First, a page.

A convoy of people leaving the Formula 1 in Las Vegas have been sent the scenic route as Google Maps software attempted to avoid a dust storm.
After setting off from their hotel in Las Vegas, Ms Easler told the Washington Post her family had no reason to believe the route was going to cause drama.
Ms Easler claims the detour created a day-long ordeal. Just for context, according to Google Maps, the trip from Las Vegas to Los Angeles is expected to take around four hours and 10 minutes.
The Washington Post reports the detour directed drivers on a gravel road which eventually disappeared into a bumpy dirt trail, which is when Ms Easler's family realised something was wrong.
"They're all going directly into the desert," she told the Washington Post.
"Nobody was turning around. So we figured that it led somewhere."
According to the Washington Post, other drivers using navigation apps were also directed along the same remote route.
Ms Easler, who appears to be a passenger in an Audi Q8, claims the car was being destroyed and vehicles had to travel at slow speeds to avoid sustaining more damage.
After driving along the trail, a driver further ahead turned around and told the group the trail was washed out and impassable.
As a result of the "severe" dust storm, the Washington Post claims part of the Interstate 15 highway between LA and Vegas was closed. The storm reportedly caused several accidents.
In her video, Ms Easler claims she called 911 but was told help wasn't coming as Highway Patrol officers were busy managing accidents on the freeway.
Ms Ealser and her family then turned around and attempted to backtrack along the trail.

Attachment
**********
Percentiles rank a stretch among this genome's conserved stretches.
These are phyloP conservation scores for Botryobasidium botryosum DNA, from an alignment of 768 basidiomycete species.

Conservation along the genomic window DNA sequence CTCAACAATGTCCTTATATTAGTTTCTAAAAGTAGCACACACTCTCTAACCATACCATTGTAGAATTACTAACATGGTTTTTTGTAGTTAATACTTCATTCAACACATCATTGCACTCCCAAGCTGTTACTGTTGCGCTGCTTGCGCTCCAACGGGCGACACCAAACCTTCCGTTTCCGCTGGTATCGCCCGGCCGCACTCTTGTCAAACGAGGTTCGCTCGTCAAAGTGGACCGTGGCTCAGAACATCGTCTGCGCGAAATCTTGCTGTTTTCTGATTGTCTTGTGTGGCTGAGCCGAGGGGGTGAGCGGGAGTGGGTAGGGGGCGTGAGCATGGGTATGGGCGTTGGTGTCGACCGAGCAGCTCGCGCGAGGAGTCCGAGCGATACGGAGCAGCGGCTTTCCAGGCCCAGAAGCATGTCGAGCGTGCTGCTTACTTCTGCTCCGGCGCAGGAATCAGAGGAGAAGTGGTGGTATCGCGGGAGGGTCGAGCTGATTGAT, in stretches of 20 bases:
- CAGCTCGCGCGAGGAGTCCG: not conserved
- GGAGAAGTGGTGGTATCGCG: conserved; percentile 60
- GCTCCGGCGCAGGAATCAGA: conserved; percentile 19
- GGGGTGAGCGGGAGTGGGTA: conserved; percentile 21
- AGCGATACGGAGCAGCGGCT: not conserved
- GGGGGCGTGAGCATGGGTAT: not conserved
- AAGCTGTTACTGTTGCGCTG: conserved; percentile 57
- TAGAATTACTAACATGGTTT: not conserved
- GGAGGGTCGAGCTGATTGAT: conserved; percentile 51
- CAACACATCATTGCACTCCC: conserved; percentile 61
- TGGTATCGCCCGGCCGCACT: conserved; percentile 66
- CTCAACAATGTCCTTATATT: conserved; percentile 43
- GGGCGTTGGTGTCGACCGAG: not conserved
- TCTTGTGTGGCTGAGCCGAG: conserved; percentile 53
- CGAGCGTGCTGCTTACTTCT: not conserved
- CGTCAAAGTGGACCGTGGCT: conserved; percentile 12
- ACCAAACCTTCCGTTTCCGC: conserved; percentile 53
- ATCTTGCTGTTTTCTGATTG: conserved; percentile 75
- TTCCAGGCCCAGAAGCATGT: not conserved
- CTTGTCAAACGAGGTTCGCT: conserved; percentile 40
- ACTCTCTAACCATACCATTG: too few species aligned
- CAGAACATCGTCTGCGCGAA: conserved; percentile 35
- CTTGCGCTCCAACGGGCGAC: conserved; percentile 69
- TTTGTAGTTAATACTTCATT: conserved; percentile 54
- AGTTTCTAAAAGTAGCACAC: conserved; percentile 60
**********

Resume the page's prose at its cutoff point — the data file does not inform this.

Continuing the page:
"We ended up making, like, a seven-point turn into one bush then another bush and then a rock and then a cactus," she told the Washington Post.
"And eventually [we] turned around and kind of waited for every single person to do the same exact thing."
By the time Easler's brother – who was driving the car – had reached the beginning of the dirt road, she claims the vehicle had sustained several thousands of dollars of damage, and had scratches and severe damage to a tyre.
Ms Easler told the Washington Post that, after getting out of trouble, her family drove to a fuel station and called a tow truck before taking an Uber back to Las Vegas and later flying to Los Angeles.
After the ordeal, Ms Easler claims she will "take a break" from driving to Vegas anytime soon.
A spokesperson from Google claims in the future the software won't direct people down the dirt not-a-road.
"We apologize for what happened last weekend, and can confirm that we'll no longer route drivers travelling between Las Vegas and Los Angeles down these narrow backroads off Interstate 15 near the California-Nevada border," said Genevieve Park to the Washington Post.
Content originally sourced from: CarExpert.com.au